It takes a lot of practice in many different scenarios before someone learns how to write. In fact, before learning to write, we need to become adept at many different skills impacted by multiple body systems and senses. In this post, we are going to focus on only three factors: hold, pressure, and steadiness. While these skills are more complicated than a beginning pre-writer is ready for, they are very important. In future posts, we will be discussing more of the necessary skills and the body systems impacted.
Think about how we hold a writing utensil, the pressure we use to get the writing medium to transfer from utensil to paper, and the steadiness it takes to make nice clean symbols. Add in the patience in order to do all three of these at the same time and you’ve got a really complicated task! In practicing the hold, pressure, and steadiness, children are preparing themselves for learning to write.
According to the Institute of Educational Sciences, “hold a pencil comfortably between the thumb and forefinger while resting on the middle finger”. [Source] There are several methods of teaching a child this hand position.
Christie at MammaOT talks about the ‘pinch and flip‘ method on her blog, here. And Meeghan at Sight and Sound Learning has a fun ‘alligator trick‘ on her blog, here. Watch the following video to get visual instructions:
Dry Erase Grip
Try this! Take out a dry erase board and marker and practice the hold while drawing random shapes, lines, or even just making dots. Remember to stay calm and be patient. It may be helpful to use an aid to practice the right grip. Through personal use, we recommend The Pencil Grip Universal Ergonomic Gripper . We believe The Pencil Grip C.L.A.W. or The Pencil Grip Crossover Grip would be good tools as well.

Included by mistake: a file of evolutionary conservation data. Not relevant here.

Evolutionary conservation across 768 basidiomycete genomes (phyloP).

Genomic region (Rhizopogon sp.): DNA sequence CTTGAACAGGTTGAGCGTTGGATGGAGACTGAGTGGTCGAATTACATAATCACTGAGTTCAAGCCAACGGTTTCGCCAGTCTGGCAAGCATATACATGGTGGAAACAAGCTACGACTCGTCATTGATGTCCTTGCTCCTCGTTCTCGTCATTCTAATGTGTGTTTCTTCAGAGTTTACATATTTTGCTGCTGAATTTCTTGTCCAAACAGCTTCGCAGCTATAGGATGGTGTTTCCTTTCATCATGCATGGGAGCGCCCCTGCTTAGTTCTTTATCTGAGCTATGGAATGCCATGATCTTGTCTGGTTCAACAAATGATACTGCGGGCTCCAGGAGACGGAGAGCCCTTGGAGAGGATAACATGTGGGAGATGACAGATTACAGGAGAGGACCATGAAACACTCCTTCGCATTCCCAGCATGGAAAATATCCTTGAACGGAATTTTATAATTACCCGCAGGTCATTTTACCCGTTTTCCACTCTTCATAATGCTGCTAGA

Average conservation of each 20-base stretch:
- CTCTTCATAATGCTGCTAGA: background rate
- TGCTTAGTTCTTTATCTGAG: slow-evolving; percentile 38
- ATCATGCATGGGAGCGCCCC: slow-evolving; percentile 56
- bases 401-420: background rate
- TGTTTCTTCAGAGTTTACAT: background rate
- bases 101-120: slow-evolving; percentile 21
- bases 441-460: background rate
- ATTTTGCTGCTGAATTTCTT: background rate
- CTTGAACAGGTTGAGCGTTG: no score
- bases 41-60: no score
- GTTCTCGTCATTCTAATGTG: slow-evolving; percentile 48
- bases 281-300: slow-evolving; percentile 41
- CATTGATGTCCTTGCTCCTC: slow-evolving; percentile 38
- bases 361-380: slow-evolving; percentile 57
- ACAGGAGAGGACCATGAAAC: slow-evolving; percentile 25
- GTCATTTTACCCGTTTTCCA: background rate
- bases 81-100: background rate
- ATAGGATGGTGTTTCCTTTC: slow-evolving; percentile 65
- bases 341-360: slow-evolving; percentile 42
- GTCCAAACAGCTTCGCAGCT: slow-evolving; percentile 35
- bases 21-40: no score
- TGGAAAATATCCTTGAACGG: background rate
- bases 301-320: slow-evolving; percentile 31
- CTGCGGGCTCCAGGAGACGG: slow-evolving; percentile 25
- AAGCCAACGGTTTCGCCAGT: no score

Think about the faint line of a pencil or the snap of a crayon, both due to pressure being applied to that writing tool. Without enough pressure, the tool will glide across the paper leaving little or no trace. With too much pressure, the tool may break and the paper may rip. In a happy medium between too little pressure and too much pressure, we find just the right amount. It isn’t easy to know what that medium is without practice.
Tip! Have your writer practice using a mechanical pencil. If the writer is pressing too hard, the lead will snap and they will have to write lighter. This self-corrective practice may cause some frustration, though, so be prepared to help the budding writer through their frustrations by using coping skills.
Try this! Take out a marker and some paper and make dots by pressing the tip of the marker into the paper. Try varying how hard you press by using light, medium, and heavy pressure. What happens to the size of your dots? Which ones are larger? Remember, we want to aim for a medium pressure when we are writing.
Have you ever tried writing in a moving vehicle with all the vibrations of the road moving your intended lines around? What about writing something down in a hurry? How about writing with your non-dominant hand? In all of these cases, our lines can be wavy or misplaced. It takes a fixed and calm position to write with steadiness. Steadiness is important because we need our writing to be clear so that our audience can read our intended message. No wiggly-jiggly writing here!
Try this! Using a pencil, paper, and something hard to write on (such as a clipboard) – walk around a room and write the sentence, “I am steady!” Then, sit down at a table and place the paper on the unmoving surface. Rest your writing hand on the paper while writing, and place your other hand on the paper to keep it from moving. Write the sentence again. Compare!
Practice your hold, pressure, and steadiness while tracing the vocab words from December’s Northern Lights trunk. Click the image below or the following link to open and print the full FREE PDF: Northern Lights Key Words and Pre-Writing Skills Worksheet. We recommend laminating the sheet so that practice can be redone many times.